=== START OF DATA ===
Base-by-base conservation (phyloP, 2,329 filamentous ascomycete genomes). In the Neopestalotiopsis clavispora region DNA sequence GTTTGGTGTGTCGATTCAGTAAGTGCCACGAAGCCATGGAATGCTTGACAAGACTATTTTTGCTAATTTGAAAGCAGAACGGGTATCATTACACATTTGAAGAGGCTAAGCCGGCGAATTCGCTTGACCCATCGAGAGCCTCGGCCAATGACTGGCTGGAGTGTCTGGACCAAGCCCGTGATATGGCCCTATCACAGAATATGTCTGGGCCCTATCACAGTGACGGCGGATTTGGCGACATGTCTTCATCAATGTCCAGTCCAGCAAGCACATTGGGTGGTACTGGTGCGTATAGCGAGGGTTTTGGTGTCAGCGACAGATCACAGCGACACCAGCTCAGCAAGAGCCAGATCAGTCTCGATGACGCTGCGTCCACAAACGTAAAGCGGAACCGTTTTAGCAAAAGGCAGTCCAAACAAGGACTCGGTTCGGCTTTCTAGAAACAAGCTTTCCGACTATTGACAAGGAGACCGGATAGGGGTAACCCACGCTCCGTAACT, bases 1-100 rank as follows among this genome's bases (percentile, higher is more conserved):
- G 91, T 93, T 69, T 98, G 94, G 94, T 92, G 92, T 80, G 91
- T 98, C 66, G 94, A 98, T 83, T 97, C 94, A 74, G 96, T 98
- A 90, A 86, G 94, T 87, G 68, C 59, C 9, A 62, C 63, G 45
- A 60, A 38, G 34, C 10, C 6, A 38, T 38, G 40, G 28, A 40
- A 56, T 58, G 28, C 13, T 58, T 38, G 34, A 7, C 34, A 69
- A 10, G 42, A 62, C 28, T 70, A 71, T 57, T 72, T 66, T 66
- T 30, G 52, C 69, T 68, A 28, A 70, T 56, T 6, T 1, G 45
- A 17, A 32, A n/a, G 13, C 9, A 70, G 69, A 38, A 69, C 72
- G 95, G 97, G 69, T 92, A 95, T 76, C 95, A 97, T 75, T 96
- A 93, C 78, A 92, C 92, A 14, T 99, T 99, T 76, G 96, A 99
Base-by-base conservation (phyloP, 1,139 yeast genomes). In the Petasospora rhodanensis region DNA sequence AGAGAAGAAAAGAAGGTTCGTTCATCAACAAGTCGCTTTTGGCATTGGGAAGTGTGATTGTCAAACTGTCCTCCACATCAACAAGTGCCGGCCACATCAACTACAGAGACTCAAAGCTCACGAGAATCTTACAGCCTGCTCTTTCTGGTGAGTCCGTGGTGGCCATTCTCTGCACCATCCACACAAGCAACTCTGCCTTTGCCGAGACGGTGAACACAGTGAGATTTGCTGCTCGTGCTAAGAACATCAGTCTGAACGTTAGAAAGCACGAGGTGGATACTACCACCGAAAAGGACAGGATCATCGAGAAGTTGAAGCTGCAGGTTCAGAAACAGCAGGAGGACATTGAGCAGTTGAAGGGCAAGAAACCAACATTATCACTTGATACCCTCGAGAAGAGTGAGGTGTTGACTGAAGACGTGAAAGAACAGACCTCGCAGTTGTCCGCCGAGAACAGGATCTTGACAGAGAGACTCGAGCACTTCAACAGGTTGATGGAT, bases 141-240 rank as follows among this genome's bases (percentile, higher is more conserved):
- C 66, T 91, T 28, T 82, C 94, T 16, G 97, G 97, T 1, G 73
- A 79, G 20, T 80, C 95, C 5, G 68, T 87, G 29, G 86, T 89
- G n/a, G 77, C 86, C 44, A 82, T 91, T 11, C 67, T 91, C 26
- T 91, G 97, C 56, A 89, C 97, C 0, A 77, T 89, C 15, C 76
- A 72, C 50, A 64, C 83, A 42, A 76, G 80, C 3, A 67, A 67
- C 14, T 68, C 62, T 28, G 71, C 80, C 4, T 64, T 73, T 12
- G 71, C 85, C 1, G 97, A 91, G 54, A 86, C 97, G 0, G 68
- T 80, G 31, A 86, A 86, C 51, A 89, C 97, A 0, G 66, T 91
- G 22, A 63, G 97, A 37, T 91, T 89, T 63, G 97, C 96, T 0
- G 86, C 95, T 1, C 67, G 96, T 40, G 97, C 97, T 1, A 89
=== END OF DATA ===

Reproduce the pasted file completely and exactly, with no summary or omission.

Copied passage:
Base-by-base conservation (phyloP, 2,329 filamentous ascomycete genomes). In the Neopestalotiopsis clavispora region DNA sequence GTTTGGTGTGTCGATTCAGTAAGTGCCACGAAGCCATGGAATGCTTGACAAGACTATTTTTGCTAATTTGAAAGCAGAACGGGTATCATTACACATTTGAAGAGGCTAAGCCGGCGAATTCGCTTGACCCATCGAGAGCCTCGGCCAATGACTGGCTGGAGTGTCTGGACCAAGCCCGTGATATGGCCCTATCACAGAATATGTCTGGGCCCTATCACAGTGACGGCGGATTTGGCGACATGTCTTCATCAATGTCCAGTCCAGCAAGCACATTGGGTGGTACTGGTGCGTATAGCGAGGGTTTTGGTGTCAGCGACAGATCACAGCGACACCAGCTCAGCAAGAGCCAGATCAGTCTCGATGACGCTGCGTCCACAAACGTAAAGCGGAACCGTTTTAGCAAAAGGCAGTCCAAACAAGGACTCGGTTCGGCTTTCTAGAAACAAGCTTTCCGACTATTGACAAGGAGACCGGATAGGGGTAACCCACGCTCCGTAACT, bases 1-100 rank as follows among this genome's bases (percentile, higher is more conserved):
- G 91, T 93, T 69, T 98, G 94, G 94, T 92, G 92, T 80, G 91
- T 98, C 66, G 94, A 98, T 83, T 97, C 94, A 74, G 96, T 98
- A 90, A 86, G 94, T 87, G 68, C 59, C 9, A 62, C 63, G 45
- A 60, A 38, G 34, C 10, C 6, A 38, T 38, G 40, G 28, A 40
- A 56, T 58, G 28, C 13, T 58, T 38, G 34, A 7, C 34, A 69
- A 10, G 42, A 62, C 28, T 70, A 71, T 57, T 72, T 66, T 66
- T 30, G 52, C 69, T 68, A 28, A 70, T 56, T 6, T 1, G 45
- A 17, A 32, A n/a, G 13, C 9, A 70, G 69, A 38, A 69, C 72
- G 95, G 97, G 69, T 92, A 95, T 76, C 95, A 97, T 75, T 96
- A 93, C 78, A 92, C 92, A 14, T 99, T 99, T 76, G 96, A 99
Base-by-base conservation (phyloP, 1,139 yeast genomes). In the Petasospora rhodanensis region DNA sequence AGAGAAGAAAAGAAGGTTCGTTCATCAACAAGTCGCTTTTGGCATTGGGAAGTGTGATTGTCAAACTGTCCTCCACATCAACAAGTGCCGGCCACATCAACTACAGAGACTCAAAGCTCACGAGAATCTTACAGCCTGCTCTTTCTGGTGAGTCCGTGGTGGCCATTCTCTGCACCATCCACACAAGCAACTCTGCCTTTGCCGAGACGGTGAACACAGTGAGATTTGCTGCTCGTGCTAAGAACATCAGTCTGAACGTTAGAAAGCACGAGGTGGATACTACCACCGAAAAGGACAGGATCATCGAGAAGTTGAAGCTGCAGGTTCAGAAACAGCAGGAGGACATTGAGCAGTTGAAGGGCAAGAAACCAACATTATCACTTGATACCCTCGAGAAGAGTGAGGTGTTGACTGAAGACGTGAAAGAACAGACCTCGCAGTTGTCCGCCGAGAACAGGATCTTGACAGAGAGACTCGAGCACTTCAACAGGTTGATGGAT, bases 141-240 rank as follows among this genome's bases (percentile, higher is more conserved):
- C 66, T 91, T 28, T 82, C 94, T 16, G 97, G 97, T 1, G 73
- A 79, G 20, T 80, C 95, C 5, G 68, T 87, G 29, G 86, T 89
- G n/a, G 77, C 86, C 44, A 82, T 91, T 11, C 67, T 91, C 26
- T 91, G 97, C 56, A 89, C 97, C 0, A 77, T 89, C 15, C 76
- A 72, C 50, A 64, C 83, A 42, A 76, G 80, C 3, A 67, A 67
- C 14, T 68, C 62, T 28, G 71, C 80, C 4, T 64, T 73, T 12
- G 71, C 85, C 1, G 97, A 91, G 54, A 86, C 97, G 0, G 68
- T 80, G 31, A 86, A 86, C 51, A 89, C 97, A 0, G 66, T 91
- G 22, A 63, G 97, A 37, T 91, T 89, T 63, G 97, C 96, T 0
- G 86, C 95, T 1, C 67, G 96, T 40, G 97, C 97, T 1, A 89